The competition will challenge participants to develop efficient, effective, and scalable algorithms that can accurately identify energy use related to heating/cooling from the total building energy consumption, while taking the following key challenges into account:
Accuracy: Load characteristics such as cooling or heating load, and their sub-loads are difficult to estimate because they cannot be divided into finite states. This makes it challenging to accurately disaggregate loads with complex characteristics. To address this issue, the competition will focus on developing methods that incorporate additional features to improve accuracy in load disaggregation.
Complexity: Developing models for load disaggregation requires prior knowledge of specific device features in some methods. Deep learning methods can extract these features automatically. However, modern methods often tend towards deeper and deeper structures, which leads to slow training speed, high calculation cost, and reduced learning ability due to an excessive number of parameters. Therefore, the competition will prioritize developing models that can accurately disaggregate loads without requiring prior knowledge of specific device features while maintaining learning ability and avoiding the aforementioned drawbacks of deepening the model structure.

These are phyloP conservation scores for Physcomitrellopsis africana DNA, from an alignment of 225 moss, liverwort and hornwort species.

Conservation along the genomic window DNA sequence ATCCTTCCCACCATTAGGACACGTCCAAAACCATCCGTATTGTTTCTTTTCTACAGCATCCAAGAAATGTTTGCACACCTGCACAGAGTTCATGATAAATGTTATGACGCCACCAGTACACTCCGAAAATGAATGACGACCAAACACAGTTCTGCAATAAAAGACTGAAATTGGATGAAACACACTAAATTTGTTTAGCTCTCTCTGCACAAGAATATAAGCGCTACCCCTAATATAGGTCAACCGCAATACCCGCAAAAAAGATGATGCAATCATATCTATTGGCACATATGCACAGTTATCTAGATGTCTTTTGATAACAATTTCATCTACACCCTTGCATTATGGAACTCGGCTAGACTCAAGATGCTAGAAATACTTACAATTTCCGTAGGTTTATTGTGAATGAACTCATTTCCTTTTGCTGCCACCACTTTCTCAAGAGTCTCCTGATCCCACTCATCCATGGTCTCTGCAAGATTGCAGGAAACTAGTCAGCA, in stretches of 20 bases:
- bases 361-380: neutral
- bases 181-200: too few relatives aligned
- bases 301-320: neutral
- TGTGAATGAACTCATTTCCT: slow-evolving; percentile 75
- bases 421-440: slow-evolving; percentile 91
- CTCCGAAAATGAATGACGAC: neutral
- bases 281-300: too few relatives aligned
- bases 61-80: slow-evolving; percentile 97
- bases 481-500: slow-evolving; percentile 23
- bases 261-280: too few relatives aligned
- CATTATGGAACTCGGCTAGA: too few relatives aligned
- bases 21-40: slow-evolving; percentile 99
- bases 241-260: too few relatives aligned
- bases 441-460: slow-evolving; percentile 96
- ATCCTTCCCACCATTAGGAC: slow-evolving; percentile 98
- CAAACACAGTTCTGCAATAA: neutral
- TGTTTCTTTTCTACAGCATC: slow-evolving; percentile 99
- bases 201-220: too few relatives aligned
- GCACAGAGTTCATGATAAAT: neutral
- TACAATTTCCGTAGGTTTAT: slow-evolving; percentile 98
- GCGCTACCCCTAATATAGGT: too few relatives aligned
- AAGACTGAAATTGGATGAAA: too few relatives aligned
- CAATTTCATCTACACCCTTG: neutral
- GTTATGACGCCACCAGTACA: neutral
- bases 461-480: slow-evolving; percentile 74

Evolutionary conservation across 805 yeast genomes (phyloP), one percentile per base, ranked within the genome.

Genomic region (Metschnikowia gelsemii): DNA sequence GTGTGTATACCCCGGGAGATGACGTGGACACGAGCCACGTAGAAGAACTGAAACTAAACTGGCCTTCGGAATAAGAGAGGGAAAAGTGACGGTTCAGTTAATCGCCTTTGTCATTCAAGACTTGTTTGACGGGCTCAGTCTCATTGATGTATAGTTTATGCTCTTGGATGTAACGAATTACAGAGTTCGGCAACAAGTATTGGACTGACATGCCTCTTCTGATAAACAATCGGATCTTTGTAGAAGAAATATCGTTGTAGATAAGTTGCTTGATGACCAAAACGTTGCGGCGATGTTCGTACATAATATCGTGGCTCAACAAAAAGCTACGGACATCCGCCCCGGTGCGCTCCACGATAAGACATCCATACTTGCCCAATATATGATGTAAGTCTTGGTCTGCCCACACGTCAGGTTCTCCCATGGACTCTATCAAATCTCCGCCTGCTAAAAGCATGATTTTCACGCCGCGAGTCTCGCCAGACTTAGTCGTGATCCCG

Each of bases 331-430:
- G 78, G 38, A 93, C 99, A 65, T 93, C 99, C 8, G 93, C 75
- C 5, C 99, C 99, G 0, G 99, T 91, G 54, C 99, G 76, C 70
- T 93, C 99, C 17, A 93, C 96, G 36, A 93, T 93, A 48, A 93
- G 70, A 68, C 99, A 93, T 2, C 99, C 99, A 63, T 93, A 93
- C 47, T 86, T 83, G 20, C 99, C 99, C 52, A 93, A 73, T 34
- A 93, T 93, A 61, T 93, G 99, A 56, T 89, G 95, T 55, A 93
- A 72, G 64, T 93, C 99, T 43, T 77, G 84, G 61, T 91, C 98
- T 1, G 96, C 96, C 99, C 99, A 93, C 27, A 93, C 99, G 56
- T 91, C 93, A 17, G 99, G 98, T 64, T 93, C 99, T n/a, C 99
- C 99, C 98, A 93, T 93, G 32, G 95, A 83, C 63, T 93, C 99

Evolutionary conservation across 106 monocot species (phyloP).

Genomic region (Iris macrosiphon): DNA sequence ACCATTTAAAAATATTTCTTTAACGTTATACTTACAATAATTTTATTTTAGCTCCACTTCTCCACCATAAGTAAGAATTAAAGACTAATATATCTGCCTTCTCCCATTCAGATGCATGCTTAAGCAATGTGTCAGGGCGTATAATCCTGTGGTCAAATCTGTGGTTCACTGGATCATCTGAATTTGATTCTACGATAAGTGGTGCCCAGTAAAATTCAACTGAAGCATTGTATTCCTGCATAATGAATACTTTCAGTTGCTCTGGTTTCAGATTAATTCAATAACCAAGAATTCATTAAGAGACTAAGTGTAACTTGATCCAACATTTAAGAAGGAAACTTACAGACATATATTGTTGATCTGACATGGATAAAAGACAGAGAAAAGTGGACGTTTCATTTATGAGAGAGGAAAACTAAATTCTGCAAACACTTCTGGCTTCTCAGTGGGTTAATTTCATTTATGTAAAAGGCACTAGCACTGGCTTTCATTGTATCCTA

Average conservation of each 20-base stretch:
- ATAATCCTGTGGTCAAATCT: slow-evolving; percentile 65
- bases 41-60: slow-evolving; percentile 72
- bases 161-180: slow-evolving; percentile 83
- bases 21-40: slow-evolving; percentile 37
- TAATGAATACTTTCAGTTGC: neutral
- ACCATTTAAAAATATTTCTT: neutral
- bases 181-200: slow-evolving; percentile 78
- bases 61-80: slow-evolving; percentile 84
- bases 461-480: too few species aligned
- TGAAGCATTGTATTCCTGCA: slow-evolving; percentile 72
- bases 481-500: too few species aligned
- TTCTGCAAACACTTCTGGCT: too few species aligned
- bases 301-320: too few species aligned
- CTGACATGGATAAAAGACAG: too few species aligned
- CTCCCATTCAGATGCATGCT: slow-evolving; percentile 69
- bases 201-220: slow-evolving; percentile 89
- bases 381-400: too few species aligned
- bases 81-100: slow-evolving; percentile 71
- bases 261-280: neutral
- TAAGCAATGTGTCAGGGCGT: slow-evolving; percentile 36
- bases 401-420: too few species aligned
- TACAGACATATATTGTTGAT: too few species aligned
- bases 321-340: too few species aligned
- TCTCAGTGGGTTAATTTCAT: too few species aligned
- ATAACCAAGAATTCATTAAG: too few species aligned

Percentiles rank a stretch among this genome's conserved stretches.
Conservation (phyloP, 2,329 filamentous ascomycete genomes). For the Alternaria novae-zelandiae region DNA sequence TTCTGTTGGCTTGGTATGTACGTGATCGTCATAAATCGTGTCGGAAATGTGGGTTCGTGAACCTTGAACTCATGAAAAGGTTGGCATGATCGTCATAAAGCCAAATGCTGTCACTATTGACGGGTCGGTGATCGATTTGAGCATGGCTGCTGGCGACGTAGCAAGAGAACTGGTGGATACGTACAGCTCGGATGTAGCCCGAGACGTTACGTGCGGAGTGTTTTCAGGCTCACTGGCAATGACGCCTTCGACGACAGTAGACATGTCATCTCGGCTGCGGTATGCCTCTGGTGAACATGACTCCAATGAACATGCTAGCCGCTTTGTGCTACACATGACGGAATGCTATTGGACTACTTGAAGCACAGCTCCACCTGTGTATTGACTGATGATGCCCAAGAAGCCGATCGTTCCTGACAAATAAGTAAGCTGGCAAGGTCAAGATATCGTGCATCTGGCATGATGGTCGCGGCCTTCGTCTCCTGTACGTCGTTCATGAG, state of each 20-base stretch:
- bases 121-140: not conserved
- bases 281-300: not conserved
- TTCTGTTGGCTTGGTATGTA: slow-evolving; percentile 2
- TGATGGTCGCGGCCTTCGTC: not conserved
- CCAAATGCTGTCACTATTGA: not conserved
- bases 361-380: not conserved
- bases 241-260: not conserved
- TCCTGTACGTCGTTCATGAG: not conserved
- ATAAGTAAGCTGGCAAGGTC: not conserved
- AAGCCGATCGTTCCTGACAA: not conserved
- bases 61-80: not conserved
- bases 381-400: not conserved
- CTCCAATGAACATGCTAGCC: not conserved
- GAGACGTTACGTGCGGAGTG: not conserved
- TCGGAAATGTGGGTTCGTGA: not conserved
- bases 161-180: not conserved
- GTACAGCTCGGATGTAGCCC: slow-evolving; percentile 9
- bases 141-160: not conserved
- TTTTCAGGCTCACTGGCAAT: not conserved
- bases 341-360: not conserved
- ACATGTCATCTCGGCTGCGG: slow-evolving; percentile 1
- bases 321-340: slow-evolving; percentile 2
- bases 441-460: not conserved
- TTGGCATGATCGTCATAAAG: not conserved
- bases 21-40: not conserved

Generalization: Buildings can be quite different from one another in terms of size, design, construction materials, appliances, and occupants’ behavior. Many of the disaggregation techniques used are trained and tested on the same buildings, or set of similar buildings, which leads to poor generalization between different buildings. The dataset for this competition includes multiple, various buildings, and promotes the creation of models with good inter-building generalization.